Everything I’ve ever done, every job that has become a key part of my working life, has begun as a sideline desire. All of it. Whatever I was doing, whatever I am doing, there is something else that I fancy and I’m working at it late at nights. No question: late night tinkering leads to life-changing opportunities. Sometimes to life-changing necessities.
But late nights also lead to doubt. And the days that follow the late nights can be bad. Nothing happening, not with this tinkering, not with the day job, and the pressures are a wall with a mirror on it. It’s a mirror telling you that you should not be doing this thing, you should not be writing that thing.
It’s the mirror telling you that you should get a paper round instead. Something to bring in even a little bit of cash now is better than frittering away your life with this stupid idea of writing. What cuts so deep is that this is true. Often enough, anyway.
You can tell yourself that you are investing in your future – because you are – but that is a tough sell when your present is tough going. You need to pay the bills now but you need to do this tinkering because that will pay the bills in the future and because it is the tinkering that you’re here for. I don’t believe in souls because I’m not religious at all but I do believe in a need to be more than we are.
I’m here to write. I think you are too.
So let us do that, let us recognise the necessity of it in every sense. And, okay, sometimes we’ll see each other down the newsagent’s.
I adore this. The economic reasons why you shouldn’t rob a bank. This is only the introduction, the full piece has the figures:
The UK’s banking trade organization decided it wanted an analysis of the economic effectiveness of adding security measures to bank branches. The professors did that, but in the process, they also did an analysis that looked at the economics of bank robbery from the thieves’ perspective.
The results were not pretty. For guidance on the appropriateness of knocking over a bank, the authors first suggest that a would-be robber might check with a vicar or police officer, but “[f]or the statistics, look no further. We can help. We can tell you exactly why robbing banks is a bad idea.”
I don’t like debt but two years ago I bought my office iMac throughly Apple’s finance deal because it was 0% and I decided I would rather the money stay in my account than theirs. I was still glad when the monthly payments were over but it was a handy thing for my business.
Handy enough that I did look into it again when the iPhone 6 came out. This 0% finance deal wasn’t available then – but it is now.
It may have been for some time: I just had a notion it might be there as a certain big holiday is coming. And yep, there it is. The cost of Apple gear with this is significantly lower than with typical finance options from Apple and others.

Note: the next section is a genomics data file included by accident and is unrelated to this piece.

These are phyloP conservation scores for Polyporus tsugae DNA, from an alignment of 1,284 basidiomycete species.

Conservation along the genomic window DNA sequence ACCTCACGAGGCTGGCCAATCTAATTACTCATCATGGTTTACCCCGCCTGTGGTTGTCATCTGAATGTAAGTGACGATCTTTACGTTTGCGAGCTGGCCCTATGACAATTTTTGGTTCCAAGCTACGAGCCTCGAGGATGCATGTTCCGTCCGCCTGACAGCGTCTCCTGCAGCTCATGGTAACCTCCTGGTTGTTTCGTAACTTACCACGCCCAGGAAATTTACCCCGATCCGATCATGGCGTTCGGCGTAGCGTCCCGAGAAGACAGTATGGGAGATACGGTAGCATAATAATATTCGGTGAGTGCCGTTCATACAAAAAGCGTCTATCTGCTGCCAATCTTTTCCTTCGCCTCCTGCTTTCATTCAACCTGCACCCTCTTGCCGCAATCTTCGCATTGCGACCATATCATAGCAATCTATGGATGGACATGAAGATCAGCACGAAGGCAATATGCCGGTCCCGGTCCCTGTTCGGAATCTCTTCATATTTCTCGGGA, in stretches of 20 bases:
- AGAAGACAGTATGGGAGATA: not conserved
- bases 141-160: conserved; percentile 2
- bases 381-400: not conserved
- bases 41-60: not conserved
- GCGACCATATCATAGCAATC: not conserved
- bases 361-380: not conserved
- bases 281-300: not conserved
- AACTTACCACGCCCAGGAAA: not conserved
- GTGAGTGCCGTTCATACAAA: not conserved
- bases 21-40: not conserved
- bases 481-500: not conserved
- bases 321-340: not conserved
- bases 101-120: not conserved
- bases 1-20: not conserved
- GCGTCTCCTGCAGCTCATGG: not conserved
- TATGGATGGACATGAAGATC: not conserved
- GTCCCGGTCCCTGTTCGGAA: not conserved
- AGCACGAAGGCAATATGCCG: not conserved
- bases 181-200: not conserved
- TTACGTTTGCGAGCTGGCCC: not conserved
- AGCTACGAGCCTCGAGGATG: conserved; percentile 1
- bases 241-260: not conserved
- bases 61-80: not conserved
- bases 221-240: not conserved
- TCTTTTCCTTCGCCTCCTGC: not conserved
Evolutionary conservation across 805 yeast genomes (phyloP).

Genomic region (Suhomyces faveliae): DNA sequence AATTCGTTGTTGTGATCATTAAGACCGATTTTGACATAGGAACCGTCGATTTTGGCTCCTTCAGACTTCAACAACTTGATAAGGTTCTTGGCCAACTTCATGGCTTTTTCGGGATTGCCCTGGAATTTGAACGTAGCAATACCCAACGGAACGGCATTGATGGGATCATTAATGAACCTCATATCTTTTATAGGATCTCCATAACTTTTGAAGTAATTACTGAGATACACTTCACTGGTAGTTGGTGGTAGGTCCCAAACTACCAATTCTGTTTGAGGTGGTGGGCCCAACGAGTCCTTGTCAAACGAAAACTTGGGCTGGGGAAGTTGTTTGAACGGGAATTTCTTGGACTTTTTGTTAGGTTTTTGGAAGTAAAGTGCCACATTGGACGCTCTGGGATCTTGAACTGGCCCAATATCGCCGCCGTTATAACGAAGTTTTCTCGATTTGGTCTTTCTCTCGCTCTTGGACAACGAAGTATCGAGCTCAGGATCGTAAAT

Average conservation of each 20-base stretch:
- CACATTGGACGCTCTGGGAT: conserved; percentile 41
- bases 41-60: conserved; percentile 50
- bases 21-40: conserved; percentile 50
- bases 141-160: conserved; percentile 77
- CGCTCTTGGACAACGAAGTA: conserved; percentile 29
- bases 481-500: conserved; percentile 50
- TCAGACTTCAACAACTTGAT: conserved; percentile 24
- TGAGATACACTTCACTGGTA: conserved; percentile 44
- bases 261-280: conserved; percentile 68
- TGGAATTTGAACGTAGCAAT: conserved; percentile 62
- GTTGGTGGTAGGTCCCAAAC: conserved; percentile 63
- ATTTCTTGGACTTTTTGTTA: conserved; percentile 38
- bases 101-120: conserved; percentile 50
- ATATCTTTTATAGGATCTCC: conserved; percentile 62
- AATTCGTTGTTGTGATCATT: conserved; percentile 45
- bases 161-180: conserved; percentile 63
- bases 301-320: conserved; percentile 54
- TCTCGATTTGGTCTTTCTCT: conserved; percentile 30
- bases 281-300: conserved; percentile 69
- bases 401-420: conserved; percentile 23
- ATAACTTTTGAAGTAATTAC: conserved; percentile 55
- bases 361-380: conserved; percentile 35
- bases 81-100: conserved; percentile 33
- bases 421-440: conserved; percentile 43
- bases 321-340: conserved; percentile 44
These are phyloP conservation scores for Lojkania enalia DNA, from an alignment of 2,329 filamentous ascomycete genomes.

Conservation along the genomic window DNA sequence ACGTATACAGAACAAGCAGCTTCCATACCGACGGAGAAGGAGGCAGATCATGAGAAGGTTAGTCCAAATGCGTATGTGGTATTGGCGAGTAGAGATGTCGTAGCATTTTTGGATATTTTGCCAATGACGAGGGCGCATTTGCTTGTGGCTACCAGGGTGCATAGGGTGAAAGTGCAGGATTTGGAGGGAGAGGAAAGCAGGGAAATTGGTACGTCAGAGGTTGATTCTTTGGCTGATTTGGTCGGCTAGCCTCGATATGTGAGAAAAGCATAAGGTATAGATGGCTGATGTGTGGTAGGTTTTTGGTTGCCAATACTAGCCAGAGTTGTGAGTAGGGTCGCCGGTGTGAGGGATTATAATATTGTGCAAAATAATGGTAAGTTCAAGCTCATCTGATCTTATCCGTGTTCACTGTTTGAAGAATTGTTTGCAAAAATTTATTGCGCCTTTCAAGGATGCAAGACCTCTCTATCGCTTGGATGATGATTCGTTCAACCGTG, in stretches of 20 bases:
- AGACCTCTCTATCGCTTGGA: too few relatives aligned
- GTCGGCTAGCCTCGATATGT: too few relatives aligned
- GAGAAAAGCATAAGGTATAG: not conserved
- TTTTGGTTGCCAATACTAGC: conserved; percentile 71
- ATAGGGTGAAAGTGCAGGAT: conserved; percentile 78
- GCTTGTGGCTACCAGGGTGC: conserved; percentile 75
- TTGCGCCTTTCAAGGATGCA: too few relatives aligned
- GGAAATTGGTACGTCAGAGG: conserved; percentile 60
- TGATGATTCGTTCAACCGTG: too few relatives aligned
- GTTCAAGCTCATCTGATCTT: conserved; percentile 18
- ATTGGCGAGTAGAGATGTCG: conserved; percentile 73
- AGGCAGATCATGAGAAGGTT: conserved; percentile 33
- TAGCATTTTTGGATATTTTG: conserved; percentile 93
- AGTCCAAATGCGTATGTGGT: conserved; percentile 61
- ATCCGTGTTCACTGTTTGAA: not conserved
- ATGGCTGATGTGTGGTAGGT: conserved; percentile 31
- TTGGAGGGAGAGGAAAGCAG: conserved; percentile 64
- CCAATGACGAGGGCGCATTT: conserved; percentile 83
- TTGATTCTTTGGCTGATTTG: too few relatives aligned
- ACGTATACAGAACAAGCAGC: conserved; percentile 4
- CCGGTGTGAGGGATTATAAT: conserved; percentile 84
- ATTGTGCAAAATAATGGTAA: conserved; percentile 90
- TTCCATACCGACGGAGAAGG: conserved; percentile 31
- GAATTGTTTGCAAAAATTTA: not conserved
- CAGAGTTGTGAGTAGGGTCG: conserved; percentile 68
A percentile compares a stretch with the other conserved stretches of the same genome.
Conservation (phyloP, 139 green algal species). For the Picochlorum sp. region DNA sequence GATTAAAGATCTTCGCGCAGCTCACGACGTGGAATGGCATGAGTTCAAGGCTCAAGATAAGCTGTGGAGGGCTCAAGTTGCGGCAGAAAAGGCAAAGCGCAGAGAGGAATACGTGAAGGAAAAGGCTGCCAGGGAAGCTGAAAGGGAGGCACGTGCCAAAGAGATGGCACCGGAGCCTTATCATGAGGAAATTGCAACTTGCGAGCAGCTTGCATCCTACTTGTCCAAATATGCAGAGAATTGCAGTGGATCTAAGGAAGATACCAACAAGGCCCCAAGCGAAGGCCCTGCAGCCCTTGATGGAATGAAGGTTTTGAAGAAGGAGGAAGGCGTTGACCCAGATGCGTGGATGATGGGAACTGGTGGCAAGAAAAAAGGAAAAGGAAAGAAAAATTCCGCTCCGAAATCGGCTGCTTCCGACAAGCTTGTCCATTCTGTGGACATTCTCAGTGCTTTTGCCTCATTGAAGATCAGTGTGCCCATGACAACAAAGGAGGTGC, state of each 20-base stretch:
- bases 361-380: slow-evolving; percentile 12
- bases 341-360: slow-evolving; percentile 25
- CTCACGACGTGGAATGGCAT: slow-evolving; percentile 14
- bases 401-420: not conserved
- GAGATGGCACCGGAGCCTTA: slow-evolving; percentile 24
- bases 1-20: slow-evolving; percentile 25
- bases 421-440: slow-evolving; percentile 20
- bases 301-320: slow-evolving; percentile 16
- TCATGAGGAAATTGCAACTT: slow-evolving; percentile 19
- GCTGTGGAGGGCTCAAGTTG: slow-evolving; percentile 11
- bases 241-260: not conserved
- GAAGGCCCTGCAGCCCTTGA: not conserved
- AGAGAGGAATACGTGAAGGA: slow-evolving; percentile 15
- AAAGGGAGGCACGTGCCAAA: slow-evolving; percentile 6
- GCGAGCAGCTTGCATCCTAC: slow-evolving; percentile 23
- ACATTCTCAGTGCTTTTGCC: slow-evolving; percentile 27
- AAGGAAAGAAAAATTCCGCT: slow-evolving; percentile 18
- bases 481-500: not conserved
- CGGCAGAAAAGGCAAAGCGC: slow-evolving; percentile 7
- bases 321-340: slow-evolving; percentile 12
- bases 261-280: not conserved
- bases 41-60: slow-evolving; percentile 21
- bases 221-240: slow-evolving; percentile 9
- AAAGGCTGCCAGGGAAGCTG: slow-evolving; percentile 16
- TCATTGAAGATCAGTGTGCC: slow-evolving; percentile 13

Flashback. Some time in the 1990s. I was doing copywriting for various firms and one rang up with an emergency. What would it cost them to do this right now and send it back? I could hear the desperation and I’m ashamed to say I upped my regular rate by some vast amount. (I’m not being coy, this is ages ago, I can’t remember the figures.)
“Sold,” she said.
So much so that I knew I should’ve asked for more. But I did do one savvy thing: having upped my rate for this one emergency job, I never lowered it again for the ordinary ones that followed.
On the other side of the deal, though, I can tell you that I have never had a freelance writer question a fee or ask for more money.
The website Contently has good piece now about exactly what editors can do financially – short answer: not a lot – and what they think of writers who do negotiate – short answer: quite a lot.
Sometimes, asking for more money is a dead-end; but that doesn’t mean you shouldn’t try. “Most of my clients have a specific budget for content,” said content strategist Jessica Ashley, a former senior editor at Yahoo! Shine who now works as editor-in-chief for TapGenes.com. “I lobby hard to get writers fair compensation, but I appreciate when writers negotiate their fees. It’s just good business, and I appreciate writers standing up for what they can offer to the site.”
However, standing up for fair compensation does not mean you should pretend to be a hardline agent. The way you present your request will definitely have an impact on how it’s received.
“It’s important to be both confident and kind,” Ashley said. She suggests explaining what you can offer for your proposed rate using “ands” instead of “buts.” For example begin with a direct stance: “My current rate is $200 per post, and I would be thrilled to contribute to this site because…”